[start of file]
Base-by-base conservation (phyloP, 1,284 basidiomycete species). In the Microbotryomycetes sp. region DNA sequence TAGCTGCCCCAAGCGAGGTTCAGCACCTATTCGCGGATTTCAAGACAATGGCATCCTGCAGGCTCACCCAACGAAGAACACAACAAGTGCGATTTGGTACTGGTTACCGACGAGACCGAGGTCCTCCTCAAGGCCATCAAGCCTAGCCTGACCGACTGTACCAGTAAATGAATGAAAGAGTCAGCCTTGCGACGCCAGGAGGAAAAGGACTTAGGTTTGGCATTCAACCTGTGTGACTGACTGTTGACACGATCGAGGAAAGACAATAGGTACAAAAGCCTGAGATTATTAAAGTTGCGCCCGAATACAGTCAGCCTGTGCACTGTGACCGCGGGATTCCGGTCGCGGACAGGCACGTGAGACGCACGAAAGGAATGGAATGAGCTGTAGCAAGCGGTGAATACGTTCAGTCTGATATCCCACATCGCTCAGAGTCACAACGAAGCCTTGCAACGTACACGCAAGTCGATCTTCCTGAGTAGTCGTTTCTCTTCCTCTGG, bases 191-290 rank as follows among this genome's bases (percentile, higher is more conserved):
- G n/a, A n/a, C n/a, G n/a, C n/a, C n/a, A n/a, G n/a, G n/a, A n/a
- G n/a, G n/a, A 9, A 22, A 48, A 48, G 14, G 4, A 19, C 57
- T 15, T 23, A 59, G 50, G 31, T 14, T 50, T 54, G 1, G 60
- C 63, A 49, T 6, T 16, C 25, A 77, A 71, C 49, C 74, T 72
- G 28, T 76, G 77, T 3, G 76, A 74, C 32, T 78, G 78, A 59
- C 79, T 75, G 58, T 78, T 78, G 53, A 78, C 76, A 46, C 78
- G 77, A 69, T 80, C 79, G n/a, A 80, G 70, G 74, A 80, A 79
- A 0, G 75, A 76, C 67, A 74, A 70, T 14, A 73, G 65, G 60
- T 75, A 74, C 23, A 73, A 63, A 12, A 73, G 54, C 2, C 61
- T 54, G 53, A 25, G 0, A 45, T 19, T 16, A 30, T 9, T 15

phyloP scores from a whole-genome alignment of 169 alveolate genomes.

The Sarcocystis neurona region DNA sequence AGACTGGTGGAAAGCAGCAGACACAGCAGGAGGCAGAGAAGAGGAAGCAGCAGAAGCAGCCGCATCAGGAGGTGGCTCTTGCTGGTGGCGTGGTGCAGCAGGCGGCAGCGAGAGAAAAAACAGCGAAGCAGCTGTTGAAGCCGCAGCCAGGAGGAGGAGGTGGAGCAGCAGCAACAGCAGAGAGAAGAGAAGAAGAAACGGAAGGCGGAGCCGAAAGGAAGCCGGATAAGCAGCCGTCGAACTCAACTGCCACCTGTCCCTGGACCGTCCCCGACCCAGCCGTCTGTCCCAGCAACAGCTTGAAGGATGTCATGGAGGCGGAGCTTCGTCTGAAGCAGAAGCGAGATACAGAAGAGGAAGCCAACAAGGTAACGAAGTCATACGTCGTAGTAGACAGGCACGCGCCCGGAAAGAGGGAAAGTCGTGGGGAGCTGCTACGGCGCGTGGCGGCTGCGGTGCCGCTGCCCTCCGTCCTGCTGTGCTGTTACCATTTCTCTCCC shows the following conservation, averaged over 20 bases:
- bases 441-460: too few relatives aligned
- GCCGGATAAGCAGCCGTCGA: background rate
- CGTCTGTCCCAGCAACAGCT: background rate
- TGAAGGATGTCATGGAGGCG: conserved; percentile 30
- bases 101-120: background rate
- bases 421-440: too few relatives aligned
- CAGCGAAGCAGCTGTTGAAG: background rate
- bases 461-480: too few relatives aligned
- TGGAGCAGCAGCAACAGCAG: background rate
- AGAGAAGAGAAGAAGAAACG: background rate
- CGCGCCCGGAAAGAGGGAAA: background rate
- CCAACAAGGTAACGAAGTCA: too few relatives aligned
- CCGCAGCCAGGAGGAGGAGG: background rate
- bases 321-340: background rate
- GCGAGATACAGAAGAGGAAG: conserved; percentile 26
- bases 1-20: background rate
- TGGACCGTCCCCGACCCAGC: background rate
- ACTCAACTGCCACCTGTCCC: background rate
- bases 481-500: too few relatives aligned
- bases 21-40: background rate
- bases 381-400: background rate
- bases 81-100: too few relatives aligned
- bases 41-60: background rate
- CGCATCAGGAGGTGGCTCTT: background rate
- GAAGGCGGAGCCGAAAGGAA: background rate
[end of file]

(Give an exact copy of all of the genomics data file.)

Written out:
Base-by-base conservation (phyloP, 1,284 basidiomycete species). In the Microbotryomycetes sp. region DNA sequence TAGCTGCCCCAAGCGAGGTTCAGCACCTATTCGCGGATTTCAAGACAATGGCATCCTGCAGGCTCACCCAACGAAGAACACAACAAGTGCGATTTGGTACTGGTTACCGACGAGACCGAGGTCCTCCTCAAGGCCATCAAGCCTAGCCTGACCGACTGTACCAGTAAATGAATGAAAGAGTCAGCCTTGCGACGCCAGGAGGAAAAGGACTTAGGTTTGGCATTCAACCTGTGTGACTGACTGTTGACACGATCGAGGAAAGACAATAGGTACAAAAGCCTGAGATTATTAAAGTTGCGCCCGAATACAGTCAGCCTGTGCACTGTGACCGCGGGATTCCGGTCGCGGACAGGCACGTGAGACGCACGAAAGGAATGGAATGAGCTGTAGCAAGCGGTGAATACGTTCAGTCTGATATCCCACATCGCTCAGAGTCACAACGAAGCCTTGCAACGTACACGCAAGTCGATCTTCCTGAGTAGTCGTTTCTCTTCCTCTGG, bases 191-290 rank as follows among this genome's bases (percentile, higher is more conserved):
- G n/a, A n/a, C n/a, G n/a, C n/a, C n/a, A n/a, G n/a, G n/a, A n/a
- G n/a, G n/a, A 9, A 22, A 48, A 48, G 14, G 4, A 19, C 57
- T 15, T 23, A 59, G 50, G 31, T 14, T 50, T 54, G 1, G 60
- C 63, A 49, T 6, T 16, C 25, A 77, A 71, C 49, C 74, T 72
- G 28, T 76, G 77, T 3, G 76, A 74, C 32, T 78, G 78, A 59
- C 79, T 75, G 58, T 78, T 78, G 53, A 78, C 76, A 46, C 78
- G 77, A 69, T 80, C 79, G n/a, A 80, G 70, G 74, A 80, A 79
- A 0, G 75, A 76, C 67, A 74, A 70, T 14, A 73, G 65, G 60
- T 75, A 74, C 23, A 73, A 63, A 12, A 73, G 54, C 2, C 61
- T 54, G 53, A 25, G 0, A 45, T 19, T 16, A 30, T 9, T 15

phyloP scores from a whole-genome alignment of 169 alveolate genomes.

The Sarcocystis neurona region DNA sequence AGACTGGTGGAAAGCAGCAGACACAGCAGGAGGCAGAGAAGAGGAAGCAGCAGAAGCAGCCGCATCAGGAGGTGGCTCTTGCTGGTGGCGTGGTGCAGCAGGCGGCAGCGAGAGAAAAAACAGCGAAGCAGCTGTTGAAGCCGCAGCCAGGAGGAGGAGGTGGAGCAGCAGCAACAGCAGAGAGAAGAGAAGAAGAAACGGAAGGCGGAGCCGAAAGGAAGCCGGATAAGCAGCCGTCGAACTCAACTGCCACCTGTCCCTGGACCGTCCCCGACCCAGCCGTCTGTCCCAGCAACAGCTTGAAGGATGTCATGGAGGCGGAGCTTCGTCTGAAGCAGAAGCGAGATACAGAAGAGGAAGCCAACAAGGTAACGAAGTCATACGTCGTAGTAGACAGGCACGCGCCCGGAAAGAGGGAAAGTCGTGGGGAGCTGCTACGGCGCGTGGCGGCTGCGGTGCCGCTGCCCTCCGTCCTGCTGTGCTGTTACCATTTCTCTCCC shows the following conservation, averaged over 20 bases:
- bases 441-460: too few relatives aligned
- GCCGGATAAGCAGCCGTCGA: background rate
- CGTCTGTCCCAGCAACAGCT: background rate
- TGAAGGATGTCATGGAGGCG: conserved; percentile 30
- bases 101-120: background rate
- bases 421-440: too few relatives aligned
- CAGCGAAGCAGCTGTTGAAG: background rate
- bases 461-480: too few relatives aligned
- TGGAGCAGCAGCAACAGCAG: background rate
- AGAGAAGAGAAGAAGAAACG: background rate
- CGCGCCCGGAAAGAGGGAAA: background rate
- CCAACAAGGTAACGAAGTCA: too few relatives aligned
- CCGCAGCCAGGAGGAGGAGG: background rate
- bases 321-340: background rate
- GCGAGATACAGAAGAGGAAG: conserved; percentile 26
- bases 1-20: background rate
- TGGACCGTCCCCGACCCAGC: background rate
- ACTCAACTGCCACCTGTCCC: background rate
- bases 481-500: too few relatives aligned
- bases 21-40: background rate
- bases 381-400: background rate
- bases 81-100: too few relatives aligned
- bases 41-60: background rate
- CGCATCAGGAGGTGGCTCTT: background rate
- GAAGGCGGAGCCGAAAGGAA: background rate